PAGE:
Flight attendants understand that there are some varieties of physical injury risks that come with the job. Injury from unexpected turbulence is one. Injury while assisting passengers during an emergency situation might be another. Flight attendants should not, however, have to factor in facing possible injury while dealing with passengers who have become physically unruly or out of control, but it unfortunately happens.
In fact, it’s happened a lot recently. In late January, Simple Flying reported on an Australian woman, en route from Melbourne to Los Angeles, who became highly intoxicated during the flight. The crew stopped serving the woman alcohol, but that only made her angrier. After she begin stripping and throwing garments at other passengers, the flight crew and two marshals sought to restrain her and, during the melee, one of them got hit in the face and another got kicked in the chest.
In late February, Fox News had the story of a Hawaiian Airlines passenger, en route from Honolulu to South Korea, who lunged at a flight attendant and attempted to land a punch. The allegedly drunk passenger missed his target and was restrained, but imagine how much damage this man, already a convicted felon, could have done to the flight attendant if he hadn’t.
In March, the “trigger” was a reclining seat back, NBC News reported. One passenger’s seat potentially bumping the other passenger led to a verbal argument and that verbal argument eventually turned physical, with one passenger charging at the other. A flight attendant restrained one of the would-be combatants, and was possibly injured in the process, according to the report.
As the old saying goes, ‘It’s only funny until someone gets hurt’… and people are getting hurt
Drunken passengers misbehaving in mid-air is often played for laughs on internet news-of-the-weird or video sites, but it is actually a very serious situation. These people often become violent and can seriously injure flight crew members, whether by attacking or as a result of the flight attendant’s efforts to restrain them. These injuries can possibly cause that airline worker to miss an extended amount of time on the job and suffer serious personal, professional and financial harm.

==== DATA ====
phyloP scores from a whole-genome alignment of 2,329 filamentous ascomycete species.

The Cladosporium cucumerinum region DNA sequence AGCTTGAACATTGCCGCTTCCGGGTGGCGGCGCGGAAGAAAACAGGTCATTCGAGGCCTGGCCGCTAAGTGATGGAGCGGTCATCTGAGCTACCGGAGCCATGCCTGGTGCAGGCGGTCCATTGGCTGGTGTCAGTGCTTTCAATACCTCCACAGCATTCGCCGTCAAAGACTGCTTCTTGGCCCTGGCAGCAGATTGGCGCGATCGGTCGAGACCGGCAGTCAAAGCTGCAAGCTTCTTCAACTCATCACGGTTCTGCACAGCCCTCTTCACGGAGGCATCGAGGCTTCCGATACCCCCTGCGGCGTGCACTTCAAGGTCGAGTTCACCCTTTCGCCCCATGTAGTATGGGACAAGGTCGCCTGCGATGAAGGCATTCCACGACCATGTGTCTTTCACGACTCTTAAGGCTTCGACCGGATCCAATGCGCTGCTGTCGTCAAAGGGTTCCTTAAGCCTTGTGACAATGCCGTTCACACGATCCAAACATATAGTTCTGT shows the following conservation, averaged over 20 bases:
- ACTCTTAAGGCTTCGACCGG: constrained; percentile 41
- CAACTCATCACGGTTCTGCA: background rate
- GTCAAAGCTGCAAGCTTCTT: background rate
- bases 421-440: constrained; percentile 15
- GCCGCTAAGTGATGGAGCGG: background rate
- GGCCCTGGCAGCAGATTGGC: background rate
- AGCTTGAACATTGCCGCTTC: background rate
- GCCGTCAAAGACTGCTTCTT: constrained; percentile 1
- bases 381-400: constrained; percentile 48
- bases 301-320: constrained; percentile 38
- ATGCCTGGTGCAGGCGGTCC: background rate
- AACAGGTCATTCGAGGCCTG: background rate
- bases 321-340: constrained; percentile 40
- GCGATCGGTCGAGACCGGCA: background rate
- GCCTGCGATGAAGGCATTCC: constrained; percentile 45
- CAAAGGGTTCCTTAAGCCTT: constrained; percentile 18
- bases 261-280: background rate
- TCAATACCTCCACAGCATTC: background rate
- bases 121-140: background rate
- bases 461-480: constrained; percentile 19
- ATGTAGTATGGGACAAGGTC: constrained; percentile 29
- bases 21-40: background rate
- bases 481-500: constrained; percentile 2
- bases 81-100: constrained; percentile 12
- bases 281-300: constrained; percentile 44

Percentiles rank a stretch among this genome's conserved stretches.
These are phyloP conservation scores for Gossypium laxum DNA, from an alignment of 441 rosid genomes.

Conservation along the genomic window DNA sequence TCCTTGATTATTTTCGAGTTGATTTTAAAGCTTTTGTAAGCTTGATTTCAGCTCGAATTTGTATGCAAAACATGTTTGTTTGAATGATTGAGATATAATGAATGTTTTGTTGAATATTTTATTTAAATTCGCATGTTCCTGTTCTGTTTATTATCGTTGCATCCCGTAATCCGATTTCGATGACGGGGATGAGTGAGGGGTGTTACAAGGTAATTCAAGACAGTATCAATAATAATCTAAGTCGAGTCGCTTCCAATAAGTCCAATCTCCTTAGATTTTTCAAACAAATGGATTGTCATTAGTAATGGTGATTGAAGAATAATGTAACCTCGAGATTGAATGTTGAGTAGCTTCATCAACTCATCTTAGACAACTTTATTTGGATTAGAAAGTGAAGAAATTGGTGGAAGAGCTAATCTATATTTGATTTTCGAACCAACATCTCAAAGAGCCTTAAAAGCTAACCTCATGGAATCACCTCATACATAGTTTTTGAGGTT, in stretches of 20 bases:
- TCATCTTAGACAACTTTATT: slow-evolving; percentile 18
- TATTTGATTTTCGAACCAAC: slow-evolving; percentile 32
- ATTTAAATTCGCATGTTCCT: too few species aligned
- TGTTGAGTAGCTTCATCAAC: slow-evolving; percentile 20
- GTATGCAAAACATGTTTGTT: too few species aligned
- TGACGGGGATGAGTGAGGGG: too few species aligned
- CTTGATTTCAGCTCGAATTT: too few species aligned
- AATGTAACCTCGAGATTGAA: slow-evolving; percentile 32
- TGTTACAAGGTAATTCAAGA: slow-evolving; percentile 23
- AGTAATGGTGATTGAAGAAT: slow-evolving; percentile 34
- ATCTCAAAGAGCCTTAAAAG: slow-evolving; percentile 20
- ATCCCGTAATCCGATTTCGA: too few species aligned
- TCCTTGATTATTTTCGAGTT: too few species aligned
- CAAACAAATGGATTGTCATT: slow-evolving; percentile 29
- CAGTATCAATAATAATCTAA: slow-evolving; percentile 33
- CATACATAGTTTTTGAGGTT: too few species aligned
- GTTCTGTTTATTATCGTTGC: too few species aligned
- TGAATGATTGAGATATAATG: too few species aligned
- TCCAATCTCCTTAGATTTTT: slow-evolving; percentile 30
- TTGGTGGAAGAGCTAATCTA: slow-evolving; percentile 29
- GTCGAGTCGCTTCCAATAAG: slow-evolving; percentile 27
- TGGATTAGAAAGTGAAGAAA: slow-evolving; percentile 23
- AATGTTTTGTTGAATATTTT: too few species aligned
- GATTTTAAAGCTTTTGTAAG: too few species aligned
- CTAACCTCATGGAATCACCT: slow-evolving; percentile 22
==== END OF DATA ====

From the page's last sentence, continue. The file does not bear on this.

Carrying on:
While none of the three incidents described above led to serious injury, all of them could have. A landed punch or a differently placed kick could cause a flight crew member to suffer broken bones, joint ligament damage, soft tissue injuries to the neck and back, or brain injuries, just to name a few.
When that happens, you undoubtedly want to know where to turn. Begin by seeking advice from a Chicago injury attorney experienced in aviation accidents. Your knowledgeable attorney can help you identify and assess your legal options, which may include seeking recovery through an award of worker’s compensation benefits, a judgment (or settlement) in a civil lawsuit, or both. This can help you to “get back on your feet” and get what you deserve for all the medical expenses, lost wages, pain and suffering you have suffered and will suffer in the future because of this accident.
Your attorney can also help you identify whom you should sue. In some cases, that might mean bringing an action against only the person who attacked you. In other circumstances, if you have proof that your airline did a legally inadequate job protecting you from the risk of harm, then you may be able to go after both the attacker and the airline.
Flight crew members would probably hope that all their passengers understand that they are “flight attendants,” not “fight attendants.” Nevertheless, as anger issues, mental health issues and substance use issues aren’t going away, neither will the problem of flight crew members injured by out-of-control passengers.
If that happens to you, you need several things. Not the least of which is a knowledgeable injury attorney. For the representation your case needs, contact the skilled Chicago injury attorneys at Katz, Friedman, Eagle, Eisenstein, Johnson & Bareck. Our attorneys have been helping injured airline employees and passengers for years, and are here to discuss your case with you. To set up a free case evaluation, contact us at 800-444-1525 or through our website.